Mookie Betts Can’t Stop Himself


Last August, after Jacob Blake was shot by police in Wisconsin, NBA players huddled together in their Orlando bubble and decided they wouldn’t play. The Dodgers were in San Francisco to face the Giants, and at the time, Betts was the only African American player on either roster. After discussion with his friends and family, Betts decided he wouldn’t play, but he told his teammates that he’d understand if they didn’t join him in sitting out. “Both teams were actually okay with playing,” he says. “By myself, with 50 guys, I can’t fight that battle.”

But his teammates listened and followed his lead. The game would be postponed. “For him to have that respect, and to have that honest conversation with his teammates, and most importantly for it to be received the way it was intended, speaks to how people feel about him,” Dodgers skipper Dave Roberts, one of two Black managers in baseball, says. (Between Betts’s abilities on the field and his sincerity off it, Roberts says Betts reminds him of Jackie Robinson.)

Betts was glad to have the support of his organization, but that couldn’t fix an intractable problem. “It was lonely,” he says, “in the sense that I couldn’t look to my right or my left—just a look! Because you can look at another Black person in that situation, and just look each other in the eyes, and you know immediately how it feels. That part was lonely, that nobody else really understood how it felt.”

I ask Betts if, in the wake of his comments and the league’s mealymouthed “promise to do the work,” he’s heard from anyone at the commissioner’s office on Park Avenue. “No, I have not,” he says.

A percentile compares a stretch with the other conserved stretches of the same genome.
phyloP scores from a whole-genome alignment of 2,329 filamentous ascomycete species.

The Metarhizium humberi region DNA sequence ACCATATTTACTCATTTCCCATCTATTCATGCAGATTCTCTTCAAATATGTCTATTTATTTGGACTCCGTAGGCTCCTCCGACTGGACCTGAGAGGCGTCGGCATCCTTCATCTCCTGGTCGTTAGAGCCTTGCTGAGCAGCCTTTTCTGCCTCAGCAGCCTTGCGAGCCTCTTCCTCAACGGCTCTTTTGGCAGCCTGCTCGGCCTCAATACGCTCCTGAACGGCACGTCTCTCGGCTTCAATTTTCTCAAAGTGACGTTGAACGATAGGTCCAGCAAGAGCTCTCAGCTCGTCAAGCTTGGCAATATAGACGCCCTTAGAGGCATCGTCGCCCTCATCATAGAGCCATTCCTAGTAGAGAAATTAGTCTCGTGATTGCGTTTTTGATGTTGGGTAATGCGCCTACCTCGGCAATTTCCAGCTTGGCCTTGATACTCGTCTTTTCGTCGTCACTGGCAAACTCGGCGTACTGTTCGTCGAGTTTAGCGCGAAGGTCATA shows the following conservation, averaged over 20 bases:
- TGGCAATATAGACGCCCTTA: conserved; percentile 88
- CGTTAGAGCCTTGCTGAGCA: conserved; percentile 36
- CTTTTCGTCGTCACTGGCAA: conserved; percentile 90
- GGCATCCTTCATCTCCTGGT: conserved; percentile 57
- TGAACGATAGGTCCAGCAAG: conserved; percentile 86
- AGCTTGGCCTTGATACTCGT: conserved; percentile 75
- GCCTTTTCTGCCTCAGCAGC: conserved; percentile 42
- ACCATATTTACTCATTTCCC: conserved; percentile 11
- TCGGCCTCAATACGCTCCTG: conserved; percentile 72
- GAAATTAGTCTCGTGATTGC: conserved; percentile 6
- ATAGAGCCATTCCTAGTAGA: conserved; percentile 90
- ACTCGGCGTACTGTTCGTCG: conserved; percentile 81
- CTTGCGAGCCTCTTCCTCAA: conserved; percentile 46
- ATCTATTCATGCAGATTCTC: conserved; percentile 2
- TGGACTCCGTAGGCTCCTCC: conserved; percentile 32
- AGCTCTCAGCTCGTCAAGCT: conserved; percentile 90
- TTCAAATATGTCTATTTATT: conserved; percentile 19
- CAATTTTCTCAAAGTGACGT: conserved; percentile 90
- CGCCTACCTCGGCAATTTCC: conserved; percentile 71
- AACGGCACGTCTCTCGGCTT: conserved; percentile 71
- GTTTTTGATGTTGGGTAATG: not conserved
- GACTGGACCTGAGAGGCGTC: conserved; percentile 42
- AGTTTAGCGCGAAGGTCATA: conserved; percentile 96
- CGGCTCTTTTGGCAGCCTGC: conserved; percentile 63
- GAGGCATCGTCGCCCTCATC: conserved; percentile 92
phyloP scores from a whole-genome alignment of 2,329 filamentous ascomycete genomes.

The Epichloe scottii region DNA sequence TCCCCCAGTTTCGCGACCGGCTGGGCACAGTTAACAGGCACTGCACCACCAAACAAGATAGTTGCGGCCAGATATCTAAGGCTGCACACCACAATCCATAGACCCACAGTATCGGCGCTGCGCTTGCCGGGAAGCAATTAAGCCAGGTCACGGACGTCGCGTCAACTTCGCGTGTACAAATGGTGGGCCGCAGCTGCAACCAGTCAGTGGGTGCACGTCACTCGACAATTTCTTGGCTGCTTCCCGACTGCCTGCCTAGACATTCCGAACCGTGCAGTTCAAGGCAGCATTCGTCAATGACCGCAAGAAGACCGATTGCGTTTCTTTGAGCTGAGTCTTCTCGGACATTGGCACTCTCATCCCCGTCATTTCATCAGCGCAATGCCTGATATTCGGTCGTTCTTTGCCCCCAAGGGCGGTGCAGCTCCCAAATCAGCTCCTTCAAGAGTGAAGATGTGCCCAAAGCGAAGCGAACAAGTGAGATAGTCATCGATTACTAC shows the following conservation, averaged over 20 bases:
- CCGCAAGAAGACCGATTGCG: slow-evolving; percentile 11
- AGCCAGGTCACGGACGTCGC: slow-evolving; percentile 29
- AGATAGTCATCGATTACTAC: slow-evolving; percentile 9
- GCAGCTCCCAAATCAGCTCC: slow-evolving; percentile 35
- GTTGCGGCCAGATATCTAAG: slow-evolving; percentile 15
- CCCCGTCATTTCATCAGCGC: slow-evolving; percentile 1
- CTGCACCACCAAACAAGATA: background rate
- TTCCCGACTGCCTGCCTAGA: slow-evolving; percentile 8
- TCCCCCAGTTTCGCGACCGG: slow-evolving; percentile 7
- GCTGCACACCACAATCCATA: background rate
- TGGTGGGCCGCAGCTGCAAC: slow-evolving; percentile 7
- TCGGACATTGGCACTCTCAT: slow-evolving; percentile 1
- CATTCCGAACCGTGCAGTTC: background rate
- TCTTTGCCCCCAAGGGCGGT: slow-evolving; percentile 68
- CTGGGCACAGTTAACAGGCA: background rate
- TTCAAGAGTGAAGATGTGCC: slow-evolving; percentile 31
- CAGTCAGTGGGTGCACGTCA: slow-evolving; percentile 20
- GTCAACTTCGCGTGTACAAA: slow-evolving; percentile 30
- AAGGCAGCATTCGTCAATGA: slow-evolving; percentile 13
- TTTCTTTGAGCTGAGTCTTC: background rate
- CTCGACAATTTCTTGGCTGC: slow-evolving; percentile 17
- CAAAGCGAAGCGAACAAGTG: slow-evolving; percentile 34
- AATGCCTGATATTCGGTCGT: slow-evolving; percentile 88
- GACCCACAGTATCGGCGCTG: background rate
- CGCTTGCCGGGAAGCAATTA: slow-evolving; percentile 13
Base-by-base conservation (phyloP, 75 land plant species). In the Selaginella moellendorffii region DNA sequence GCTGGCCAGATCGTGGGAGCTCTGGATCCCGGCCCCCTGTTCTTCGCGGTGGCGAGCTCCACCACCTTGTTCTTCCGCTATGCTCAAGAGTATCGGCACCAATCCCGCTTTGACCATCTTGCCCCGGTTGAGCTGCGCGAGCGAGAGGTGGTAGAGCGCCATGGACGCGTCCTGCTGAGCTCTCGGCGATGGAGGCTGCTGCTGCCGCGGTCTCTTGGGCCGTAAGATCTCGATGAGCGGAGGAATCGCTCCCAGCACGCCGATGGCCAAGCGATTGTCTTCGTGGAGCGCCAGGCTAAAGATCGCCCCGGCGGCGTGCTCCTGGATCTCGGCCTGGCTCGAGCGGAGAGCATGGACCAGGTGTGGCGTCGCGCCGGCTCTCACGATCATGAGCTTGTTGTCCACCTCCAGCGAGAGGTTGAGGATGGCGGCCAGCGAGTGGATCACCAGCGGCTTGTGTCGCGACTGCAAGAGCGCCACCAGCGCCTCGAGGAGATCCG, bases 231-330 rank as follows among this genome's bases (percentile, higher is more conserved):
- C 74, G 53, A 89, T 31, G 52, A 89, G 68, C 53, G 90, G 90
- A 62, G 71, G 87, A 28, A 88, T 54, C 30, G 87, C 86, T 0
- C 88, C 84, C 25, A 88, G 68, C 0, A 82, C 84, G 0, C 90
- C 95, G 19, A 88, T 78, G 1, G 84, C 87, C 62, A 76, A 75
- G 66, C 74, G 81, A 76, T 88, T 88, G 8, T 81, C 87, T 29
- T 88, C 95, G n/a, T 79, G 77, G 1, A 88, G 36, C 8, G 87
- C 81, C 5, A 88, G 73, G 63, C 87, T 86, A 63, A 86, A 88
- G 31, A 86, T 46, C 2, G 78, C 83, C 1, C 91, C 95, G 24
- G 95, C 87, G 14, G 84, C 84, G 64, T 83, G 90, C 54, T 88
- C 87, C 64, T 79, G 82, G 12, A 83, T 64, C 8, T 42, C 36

He’s hopeful for progress on the issue, if realistic about his ability to change things by himself. “I feel like I’m doing a decent job with trying to bring awareness to baseball,” he says. “I can’t say I’m doing a great job. I don’t think I’m doing a horrible job, but it’s just going to be hard.” He’ll pick his spots. “There are some battles that I choose to fight,” he says. “That wasn’t one that I wanted to fight. I feel like we’re so outnumbered that there’s nothing that could resonate enough.”

And so Mookie Betts chooses other battles. He demands to be paid like an elite player and then dares to turn himself into the most exciting talent in the game. He takes a body built to hustle out ground balls and teaches it to deposit home runs in the outfield bleachers. He masters a system that hunts out inefficiencies and then makes brilliantly inefficient plays on the game’s largest stage. Those battles, of course, are inextricably linked to baseball’s struggles with race—to the way the sport has grown increasingly expensive and elitist and has struggled to make sense of a Black player who manages to make the game look fun. Betts will approach these efforts the same way he does any task, working things out one step at a time. By now, you’d be silly to bet against him.

Blazer, $3,395 (for suit), by Frère. Shirt, $1,190, by Berluti.


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